Ruben Moreno’s debut BashTown Music single, “Whole Lotta Love,” showcases the artist’s soul-inflected vocals, kinetic accordion and charismatic aura. In the accompanying party-flavored video, Ruben and the band cook up a blend of zydeco, R&B and rock ingredients into one deliciously funky gumbo for a club full of dancers.
Although “Whole Lotta Love” is his first release with BashTown, Houston-based artist Ruben Moreno grew up immersed in music. Similar to New Orleans, Houston also has wards. “I grew up in the second ward,” says Ruben. “A native American, Mexican, South and Central American community; a lot of brown people. The Mexican side of my family plays accordion. In the fifth ward I’d hang with Creole folks and my grandfather was Creole. As I got older, well-known zydeco artists took me under their wings. I was at all of Houston’s original juke joints from the time I was 12 and 13 years old. I wasn’t drinking -- I was playing.
Beginning as a percussionist at age seven with local conjunto bands, Ruben later learned the zydeco trademark instrument, the rubboard -- an unframed ribbed metal washboard hung around the neck and played with metal fingerpicks, and also the accordion. “I realized that not only did I have an opportunity to perform with these bands, but I developed a consciousness of who I am and understanding that I was part of both cultures. Now what could I do to bring it together? It was all that accordion music I fell in love with.”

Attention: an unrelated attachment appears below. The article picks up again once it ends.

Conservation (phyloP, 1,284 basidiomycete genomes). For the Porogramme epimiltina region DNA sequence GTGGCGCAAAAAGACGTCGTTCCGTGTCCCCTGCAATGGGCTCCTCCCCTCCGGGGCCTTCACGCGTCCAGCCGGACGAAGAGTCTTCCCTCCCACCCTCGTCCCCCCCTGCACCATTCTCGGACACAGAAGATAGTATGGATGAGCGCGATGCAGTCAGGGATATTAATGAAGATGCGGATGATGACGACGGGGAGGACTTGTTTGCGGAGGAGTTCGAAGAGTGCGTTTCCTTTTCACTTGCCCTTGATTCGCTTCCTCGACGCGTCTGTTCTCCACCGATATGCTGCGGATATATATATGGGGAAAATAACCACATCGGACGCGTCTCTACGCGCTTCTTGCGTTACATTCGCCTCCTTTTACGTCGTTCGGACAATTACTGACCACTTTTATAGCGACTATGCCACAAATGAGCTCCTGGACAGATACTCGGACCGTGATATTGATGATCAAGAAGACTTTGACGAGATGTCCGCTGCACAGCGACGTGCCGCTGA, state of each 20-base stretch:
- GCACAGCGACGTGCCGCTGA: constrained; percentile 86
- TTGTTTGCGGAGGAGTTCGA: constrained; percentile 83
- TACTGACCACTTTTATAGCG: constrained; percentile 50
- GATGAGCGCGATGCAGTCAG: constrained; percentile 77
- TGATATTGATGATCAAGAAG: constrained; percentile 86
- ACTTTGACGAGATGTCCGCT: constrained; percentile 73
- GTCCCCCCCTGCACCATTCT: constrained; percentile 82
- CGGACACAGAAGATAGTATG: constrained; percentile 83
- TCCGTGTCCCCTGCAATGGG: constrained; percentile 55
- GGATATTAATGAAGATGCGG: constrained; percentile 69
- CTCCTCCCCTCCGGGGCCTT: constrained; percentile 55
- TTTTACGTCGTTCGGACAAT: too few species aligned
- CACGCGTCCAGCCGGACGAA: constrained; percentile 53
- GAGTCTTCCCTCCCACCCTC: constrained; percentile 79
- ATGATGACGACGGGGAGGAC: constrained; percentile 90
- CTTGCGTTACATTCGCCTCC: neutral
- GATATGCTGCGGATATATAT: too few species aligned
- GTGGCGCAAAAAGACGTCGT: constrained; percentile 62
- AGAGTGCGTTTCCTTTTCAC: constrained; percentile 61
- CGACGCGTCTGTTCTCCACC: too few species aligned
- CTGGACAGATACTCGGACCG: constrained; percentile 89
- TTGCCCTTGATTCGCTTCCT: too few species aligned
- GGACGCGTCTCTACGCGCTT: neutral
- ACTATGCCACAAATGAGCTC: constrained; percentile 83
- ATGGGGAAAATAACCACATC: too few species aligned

Relocating to the San Francisco Bay area, Ruben came under the tutelage of zydeco great Andre Thierry, a Grammy-nominated artist who produced Ruben’s debut full-length, Por Ti Volare (For You I Will Fly) that established Ruben as a solo artist. In concert, Ruben has performed extensively on both east coast and west coast tours, plus shows in Canada, France, and Germany. In 2014, he released his second collection, Complique that added urban, pop and hip-hop influences to his roots-based sound.
In 2015 Ruben joined with Los Lobos’ David Hidalgo, Andre Thierry and other musicians in the cross-cultural project “Shades of Brown” for Los Cenzontles Cultural Arts Academy. He plans to expand on the concept with what he calls “The Brown Boy Project,” as he notes, “…fusing Latin with Creole and zydeco because there are so many similarities.”
For the uninitiated, the track “Whole Lotta Love” is a sparkling introduction to a captivating new artist. Rooted in tradition, the artistry of Ruben Moreno is at once historic and contemporary, as he updates the legacy of zydeco with flourishes of funk, R&B, rock and hip-hop. As the Creole folks might proclaim “Laissez les bon temps rouler.” In Spanish, “Deja que los buenos tiempos pasen,” or translated into English, “Let the good times roll.” With the music of Ruben Moreno there is one inclusive language: The sound of joy.